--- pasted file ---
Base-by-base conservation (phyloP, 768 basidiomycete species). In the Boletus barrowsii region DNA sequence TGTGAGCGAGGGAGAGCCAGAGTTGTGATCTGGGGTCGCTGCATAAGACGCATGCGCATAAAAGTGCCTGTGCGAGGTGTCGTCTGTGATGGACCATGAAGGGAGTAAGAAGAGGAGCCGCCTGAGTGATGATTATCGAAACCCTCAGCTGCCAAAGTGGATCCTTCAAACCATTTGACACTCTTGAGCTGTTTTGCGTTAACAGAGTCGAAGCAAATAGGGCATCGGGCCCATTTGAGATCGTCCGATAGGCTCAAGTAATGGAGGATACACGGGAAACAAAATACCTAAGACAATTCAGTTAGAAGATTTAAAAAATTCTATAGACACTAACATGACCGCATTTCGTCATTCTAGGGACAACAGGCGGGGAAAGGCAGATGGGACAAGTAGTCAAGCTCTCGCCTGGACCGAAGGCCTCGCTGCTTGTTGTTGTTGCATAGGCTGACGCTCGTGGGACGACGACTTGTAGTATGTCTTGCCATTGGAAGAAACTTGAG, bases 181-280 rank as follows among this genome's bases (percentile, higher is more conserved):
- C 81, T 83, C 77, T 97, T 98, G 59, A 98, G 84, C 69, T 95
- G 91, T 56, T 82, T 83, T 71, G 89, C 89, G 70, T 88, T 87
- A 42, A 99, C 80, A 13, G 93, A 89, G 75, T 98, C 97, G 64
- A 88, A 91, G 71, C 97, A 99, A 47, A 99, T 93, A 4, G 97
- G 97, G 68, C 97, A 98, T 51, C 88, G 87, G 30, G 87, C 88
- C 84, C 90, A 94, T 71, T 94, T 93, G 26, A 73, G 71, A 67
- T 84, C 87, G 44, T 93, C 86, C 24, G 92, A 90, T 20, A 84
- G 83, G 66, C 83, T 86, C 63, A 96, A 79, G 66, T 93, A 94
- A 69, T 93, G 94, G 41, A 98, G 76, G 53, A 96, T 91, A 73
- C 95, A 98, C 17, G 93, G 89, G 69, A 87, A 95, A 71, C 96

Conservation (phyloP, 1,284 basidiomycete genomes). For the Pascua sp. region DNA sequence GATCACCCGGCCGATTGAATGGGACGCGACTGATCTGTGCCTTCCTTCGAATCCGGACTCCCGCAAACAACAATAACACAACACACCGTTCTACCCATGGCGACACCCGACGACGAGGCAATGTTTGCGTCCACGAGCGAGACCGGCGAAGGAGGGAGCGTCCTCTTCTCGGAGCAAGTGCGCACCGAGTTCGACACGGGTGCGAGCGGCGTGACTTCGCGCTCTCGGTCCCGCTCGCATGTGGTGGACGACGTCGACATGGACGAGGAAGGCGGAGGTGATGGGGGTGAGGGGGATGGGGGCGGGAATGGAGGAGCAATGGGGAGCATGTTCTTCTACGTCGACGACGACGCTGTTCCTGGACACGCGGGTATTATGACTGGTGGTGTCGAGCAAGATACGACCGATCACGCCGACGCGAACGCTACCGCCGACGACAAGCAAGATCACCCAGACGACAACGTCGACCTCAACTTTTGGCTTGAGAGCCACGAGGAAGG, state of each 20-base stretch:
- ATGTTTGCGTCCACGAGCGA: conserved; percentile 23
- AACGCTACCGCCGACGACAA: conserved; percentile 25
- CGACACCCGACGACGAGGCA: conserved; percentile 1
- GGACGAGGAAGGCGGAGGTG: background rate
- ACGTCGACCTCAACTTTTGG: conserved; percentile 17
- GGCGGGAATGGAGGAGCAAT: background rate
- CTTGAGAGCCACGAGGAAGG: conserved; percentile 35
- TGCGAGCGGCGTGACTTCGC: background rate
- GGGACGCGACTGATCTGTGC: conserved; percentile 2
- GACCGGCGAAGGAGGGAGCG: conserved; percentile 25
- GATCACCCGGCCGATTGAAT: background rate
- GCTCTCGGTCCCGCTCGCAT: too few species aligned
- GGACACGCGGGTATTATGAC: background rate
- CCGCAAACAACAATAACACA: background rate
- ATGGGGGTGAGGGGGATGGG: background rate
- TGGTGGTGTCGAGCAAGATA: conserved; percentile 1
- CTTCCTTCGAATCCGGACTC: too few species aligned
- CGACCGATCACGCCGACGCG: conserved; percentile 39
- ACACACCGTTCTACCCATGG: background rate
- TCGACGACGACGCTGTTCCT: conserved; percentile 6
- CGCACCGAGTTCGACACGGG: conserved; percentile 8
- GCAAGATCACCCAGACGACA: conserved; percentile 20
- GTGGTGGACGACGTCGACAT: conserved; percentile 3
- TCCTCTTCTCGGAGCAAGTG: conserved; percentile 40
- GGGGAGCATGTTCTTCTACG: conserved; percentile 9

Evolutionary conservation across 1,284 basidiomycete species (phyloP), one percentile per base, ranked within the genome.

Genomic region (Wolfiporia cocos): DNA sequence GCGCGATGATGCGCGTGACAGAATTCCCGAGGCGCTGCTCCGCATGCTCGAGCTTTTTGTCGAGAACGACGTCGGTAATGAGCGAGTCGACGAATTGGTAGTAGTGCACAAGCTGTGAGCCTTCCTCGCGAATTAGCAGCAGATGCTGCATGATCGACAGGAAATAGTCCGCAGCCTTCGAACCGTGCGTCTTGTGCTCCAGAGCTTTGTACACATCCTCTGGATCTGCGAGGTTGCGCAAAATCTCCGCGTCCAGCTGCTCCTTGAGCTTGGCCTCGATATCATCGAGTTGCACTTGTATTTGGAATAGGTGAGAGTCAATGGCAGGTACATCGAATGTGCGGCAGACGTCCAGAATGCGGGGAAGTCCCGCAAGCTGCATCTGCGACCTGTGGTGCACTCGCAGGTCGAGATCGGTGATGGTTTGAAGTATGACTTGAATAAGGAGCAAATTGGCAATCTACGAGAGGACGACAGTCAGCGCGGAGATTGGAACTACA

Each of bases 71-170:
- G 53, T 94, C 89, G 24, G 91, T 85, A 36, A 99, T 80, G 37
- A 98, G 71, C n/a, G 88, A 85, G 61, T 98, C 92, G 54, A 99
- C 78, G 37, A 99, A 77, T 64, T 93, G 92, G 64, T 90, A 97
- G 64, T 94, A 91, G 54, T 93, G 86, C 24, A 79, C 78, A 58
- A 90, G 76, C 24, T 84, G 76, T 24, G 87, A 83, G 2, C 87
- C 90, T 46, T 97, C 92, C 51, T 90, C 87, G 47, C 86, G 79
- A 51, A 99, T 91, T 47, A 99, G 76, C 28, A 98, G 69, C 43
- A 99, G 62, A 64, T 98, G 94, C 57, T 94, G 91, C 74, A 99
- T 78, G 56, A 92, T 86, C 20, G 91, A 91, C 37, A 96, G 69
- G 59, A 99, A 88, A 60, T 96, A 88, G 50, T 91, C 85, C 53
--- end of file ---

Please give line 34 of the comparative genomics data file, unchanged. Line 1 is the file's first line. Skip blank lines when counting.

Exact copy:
- GCAAGATCACCCAGACGACA: conserved; percentile 20